Standard & Poor’s has just completed a review of the Italian insurance market, and announced that “the ratings outlook for the market is negative, reflecting an expected downward trend in insurer financial strength ratings over the coming year.”
“Despite improvements in various lines of business over the past year, some ratings remain pressured and downgrades are therefore likely to outweigh upgrades,” stated S&P credit analyst Laura Santori. “Nevertheless, negative rating actions are likely to be few in number and largely due to issues that do not necessarily reflect the dominant trends in the market.”
S&P expects the non-life market to have improved operating performance and “better technical results for motor third-party liability, and improvements in some minor lines such as general liability, marine, and aviation and transport,” in 2003.
“The ongoing profitability of the market remains pressured by political intervention, however,” said the bulletin. “The Italian government recently imposed a new tax law that limits the level at which technical reserves are deductible and will inevitably result in increased costs for insurers.”
S&P also said that the freeze on rate increases in the automobile sector between 2000 and 2001 had adversely affected the market, and confirmed the impression that Italian insurers were potentially subject to further government intervention.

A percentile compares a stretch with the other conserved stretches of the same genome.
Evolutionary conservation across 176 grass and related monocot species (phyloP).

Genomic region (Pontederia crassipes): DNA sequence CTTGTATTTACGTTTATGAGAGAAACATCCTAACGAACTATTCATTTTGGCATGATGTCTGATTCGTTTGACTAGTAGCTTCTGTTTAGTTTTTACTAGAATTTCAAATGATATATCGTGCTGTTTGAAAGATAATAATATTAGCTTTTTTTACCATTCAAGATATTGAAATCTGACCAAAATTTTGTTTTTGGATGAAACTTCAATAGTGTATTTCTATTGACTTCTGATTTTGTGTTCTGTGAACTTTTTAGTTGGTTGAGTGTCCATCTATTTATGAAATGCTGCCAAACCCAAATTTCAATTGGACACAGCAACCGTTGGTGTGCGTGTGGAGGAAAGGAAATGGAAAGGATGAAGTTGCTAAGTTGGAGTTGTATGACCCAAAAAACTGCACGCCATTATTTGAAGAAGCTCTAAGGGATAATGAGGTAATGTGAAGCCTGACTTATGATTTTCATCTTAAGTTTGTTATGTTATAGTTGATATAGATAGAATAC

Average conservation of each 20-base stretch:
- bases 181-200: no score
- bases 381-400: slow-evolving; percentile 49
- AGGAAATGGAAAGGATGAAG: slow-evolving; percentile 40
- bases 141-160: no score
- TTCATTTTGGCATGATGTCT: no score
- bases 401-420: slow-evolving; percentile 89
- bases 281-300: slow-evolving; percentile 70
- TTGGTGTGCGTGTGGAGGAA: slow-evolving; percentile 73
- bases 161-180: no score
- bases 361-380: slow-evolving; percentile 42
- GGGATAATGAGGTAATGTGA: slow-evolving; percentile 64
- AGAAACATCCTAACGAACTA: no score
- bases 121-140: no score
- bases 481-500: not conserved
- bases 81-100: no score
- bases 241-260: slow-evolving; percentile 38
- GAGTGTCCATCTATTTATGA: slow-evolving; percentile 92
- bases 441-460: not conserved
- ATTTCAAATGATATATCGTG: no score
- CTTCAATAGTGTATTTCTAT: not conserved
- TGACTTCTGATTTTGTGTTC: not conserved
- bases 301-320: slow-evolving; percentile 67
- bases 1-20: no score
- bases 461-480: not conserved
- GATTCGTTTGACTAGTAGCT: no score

The life insurance sector has retained its profitability, although it has been lowered somewhat by the fall in global financial markets. Santori said this would actually boost the life sector, as investors sought safer and more guaranteed products.
S&P concluded with an optimistic assessment of the potentials for future growth in Italy, noting that it’s “significantly higher than in other European markets.” The big insurance groups are “setting up impressive distribution networks and transforming themselves into financial services providers, increasing the potential for cross selling and boosting customer loyalty.”
This has created new opportunities. “There is a pressing need for private pensions due to the growing uncertainty related to the public pension system, and although private pension plans have been slow to develop, further revisions of the legislation governing pensions are expected to help the market take off,” Santori indicated.
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